Manic episode

Manic episode – Bipolar affective disorder is less common than anxiety disorders. Early recognition of the disease is possible if the underlying illness causing the patient mood conditions is recognized. These disorders are classified into Bipolar I and Bipolar II. Accordingly in unipolar disorder there is either mania alone or more commonly depression alone.

While bipolar is diagnosed when a person has experienced one or more depressive situations and at least I hypomaniac one, but has never had a manic or mixed type while cyclothymia is a chronic fluctuating mood disturbance. In Bipolar disorders not otherwise specified (NOS) the illness.

Adopted from diagnostic and statistical manual of mental disorders – DSM-IV-TR does not meet defined diagnostic criteria for any of the other bipolar disorders.

Manic episode

First degree relatives of patients suffering from bipolar affective disorder have an increased risk of manic depressive illness but not those with unipolar illness.

Manic episode is characterized by mood elation, restlessness, increased irritability, excessive energy and over activity with grandiose ideas. There is disturbance of sleep, patient suffers from sleeplessness and there may be mild to moderate weight loss.

The person is often distracted and becomes socially dis inhibited. Auditory or more uncommonly visual hallucinations may occur. Some become paranoid and develop religious delusions.

On the other hand, hypomania refers to a mild form of mania where there is euphoria, over activity and dis inhibition.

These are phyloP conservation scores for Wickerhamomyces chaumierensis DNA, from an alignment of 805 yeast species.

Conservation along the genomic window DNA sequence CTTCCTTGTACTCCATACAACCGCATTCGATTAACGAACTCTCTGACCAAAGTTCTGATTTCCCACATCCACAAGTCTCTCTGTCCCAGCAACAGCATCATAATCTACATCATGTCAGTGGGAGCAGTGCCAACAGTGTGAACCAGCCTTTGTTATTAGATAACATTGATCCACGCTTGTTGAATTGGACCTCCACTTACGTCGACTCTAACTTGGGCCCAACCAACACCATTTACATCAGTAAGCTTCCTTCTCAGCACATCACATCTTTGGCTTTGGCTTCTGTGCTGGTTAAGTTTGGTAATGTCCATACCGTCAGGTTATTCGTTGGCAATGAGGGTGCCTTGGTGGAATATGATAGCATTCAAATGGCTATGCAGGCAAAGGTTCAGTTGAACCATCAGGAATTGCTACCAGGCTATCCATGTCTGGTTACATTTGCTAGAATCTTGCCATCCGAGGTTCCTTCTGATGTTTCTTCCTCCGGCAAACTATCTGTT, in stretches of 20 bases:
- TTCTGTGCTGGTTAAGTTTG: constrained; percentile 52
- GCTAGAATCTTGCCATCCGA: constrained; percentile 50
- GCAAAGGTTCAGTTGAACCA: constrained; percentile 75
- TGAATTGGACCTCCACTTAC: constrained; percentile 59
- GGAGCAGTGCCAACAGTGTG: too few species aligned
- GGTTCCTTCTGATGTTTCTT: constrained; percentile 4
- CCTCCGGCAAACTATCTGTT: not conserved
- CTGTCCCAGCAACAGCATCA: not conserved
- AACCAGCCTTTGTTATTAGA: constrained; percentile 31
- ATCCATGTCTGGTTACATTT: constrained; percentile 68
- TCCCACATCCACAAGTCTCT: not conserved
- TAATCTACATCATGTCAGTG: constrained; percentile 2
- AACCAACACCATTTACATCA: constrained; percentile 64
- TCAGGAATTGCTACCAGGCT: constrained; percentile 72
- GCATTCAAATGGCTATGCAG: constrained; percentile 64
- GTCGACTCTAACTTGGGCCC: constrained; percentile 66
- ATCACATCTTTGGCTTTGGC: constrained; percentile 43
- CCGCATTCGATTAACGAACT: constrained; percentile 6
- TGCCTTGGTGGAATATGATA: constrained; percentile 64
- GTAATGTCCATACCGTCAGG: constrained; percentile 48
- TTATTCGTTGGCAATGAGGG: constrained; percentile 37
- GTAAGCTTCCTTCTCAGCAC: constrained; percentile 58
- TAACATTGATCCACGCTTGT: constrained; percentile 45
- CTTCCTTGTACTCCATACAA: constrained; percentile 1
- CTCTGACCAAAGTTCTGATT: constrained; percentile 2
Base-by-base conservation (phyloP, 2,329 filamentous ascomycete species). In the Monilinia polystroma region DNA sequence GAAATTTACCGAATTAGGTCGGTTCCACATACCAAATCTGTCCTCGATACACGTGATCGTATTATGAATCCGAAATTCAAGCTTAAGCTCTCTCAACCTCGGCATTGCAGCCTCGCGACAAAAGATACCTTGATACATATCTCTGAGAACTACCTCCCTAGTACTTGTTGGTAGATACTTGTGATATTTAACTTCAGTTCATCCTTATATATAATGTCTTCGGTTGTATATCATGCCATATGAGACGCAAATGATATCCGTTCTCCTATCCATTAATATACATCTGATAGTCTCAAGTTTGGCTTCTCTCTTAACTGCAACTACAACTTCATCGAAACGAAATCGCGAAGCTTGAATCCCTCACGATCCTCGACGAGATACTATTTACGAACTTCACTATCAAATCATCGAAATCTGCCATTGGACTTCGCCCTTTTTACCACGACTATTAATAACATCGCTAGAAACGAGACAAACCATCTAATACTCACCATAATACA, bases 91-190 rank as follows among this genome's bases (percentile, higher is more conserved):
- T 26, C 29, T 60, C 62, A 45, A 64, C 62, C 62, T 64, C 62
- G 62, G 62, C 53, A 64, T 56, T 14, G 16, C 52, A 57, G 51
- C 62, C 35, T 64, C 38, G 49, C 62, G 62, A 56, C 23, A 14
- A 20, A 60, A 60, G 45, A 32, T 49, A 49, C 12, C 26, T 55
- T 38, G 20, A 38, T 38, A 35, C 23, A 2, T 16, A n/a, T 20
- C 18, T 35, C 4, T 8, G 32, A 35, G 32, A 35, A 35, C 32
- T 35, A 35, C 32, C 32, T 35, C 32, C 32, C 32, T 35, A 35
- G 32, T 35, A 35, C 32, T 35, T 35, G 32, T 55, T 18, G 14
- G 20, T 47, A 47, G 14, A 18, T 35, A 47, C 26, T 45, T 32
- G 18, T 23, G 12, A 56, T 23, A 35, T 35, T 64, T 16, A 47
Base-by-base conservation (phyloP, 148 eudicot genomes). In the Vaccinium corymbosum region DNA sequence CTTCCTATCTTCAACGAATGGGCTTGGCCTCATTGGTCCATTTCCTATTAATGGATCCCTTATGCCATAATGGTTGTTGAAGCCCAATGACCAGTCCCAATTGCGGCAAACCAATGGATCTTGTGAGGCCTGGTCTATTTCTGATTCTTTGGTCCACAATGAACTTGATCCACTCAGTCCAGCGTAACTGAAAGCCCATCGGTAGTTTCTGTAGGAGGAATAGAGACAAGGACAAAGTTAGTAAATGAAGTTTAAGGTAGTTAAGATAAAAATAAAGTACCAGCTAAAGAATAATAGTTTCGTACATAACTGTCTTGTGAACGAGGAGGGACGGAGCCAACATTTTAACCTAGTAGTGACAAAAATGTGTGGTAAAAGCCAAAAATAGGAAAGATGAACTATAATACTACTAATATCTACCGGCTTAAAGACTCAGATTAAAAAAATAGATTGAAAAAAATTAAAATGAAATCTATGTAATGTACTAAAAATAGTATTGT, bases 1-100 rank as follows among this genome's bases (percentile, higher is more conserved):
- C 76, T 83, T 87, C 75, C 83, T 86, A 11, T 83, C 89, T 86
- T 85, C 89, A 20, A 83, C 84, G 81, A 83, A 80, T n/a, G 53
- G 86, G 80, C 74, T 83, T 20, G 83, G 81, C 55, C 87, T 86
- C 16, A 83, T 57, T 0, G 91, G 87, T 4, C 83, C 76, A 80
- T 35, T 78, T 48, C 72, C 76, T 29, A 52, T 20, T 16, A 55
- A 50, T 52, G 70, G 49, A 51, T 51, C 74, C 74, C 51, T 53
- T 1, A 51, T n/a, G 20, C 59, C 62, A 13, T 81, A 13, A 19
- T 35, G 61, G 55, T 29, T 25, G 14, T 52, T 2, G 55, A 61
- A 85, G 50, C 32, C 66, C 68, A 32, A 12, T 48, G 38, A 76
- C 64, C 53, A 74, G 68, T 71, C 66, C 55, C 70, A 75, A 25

It can develop suddenly and there may be risks to the patient or to others from impulsive behavior. These can be recognized by typical early signs such as:

(a) Increased goal directed activity

(b) Changes in patients sleep pattern

(c) Increased social intrusiveness

(d) Impulsivity and

(e) Irritability

When ymptoms involve a depressive one there are features of grandiosity, goal directed hyperactivity, racing thoughts, decreased need for sleep, pressured speech, severe irritability and hyper sexuality.

Criteria for normal and Hypomanic Episodes (DSM-IV-TR)

Manic episode

1. Distinct period of abnormally and persistently elevated expansive or irritable mood lasting at least one week.

2. During the above period, presence to a significant degree of 3 or more of the following:  Inflated self esteem or grandiosity, Decreased need for sleep, Greater talkativeness, Flight of ideas, Distractibility, Psychomotor agitation and Excessive involvement in pleasurable activities that have a high potential for painful consequences.

3. Not a mixed one

4. Severe enough to cause marked impairment

5. Not the result of schizophrenia, delusional or psychotic disorders.

Hypo – manic Episode

Same criteria is for this condition but with a duration of 4 days or longer without Psychotic features and not severe enough to cause marked impairment in functioning.

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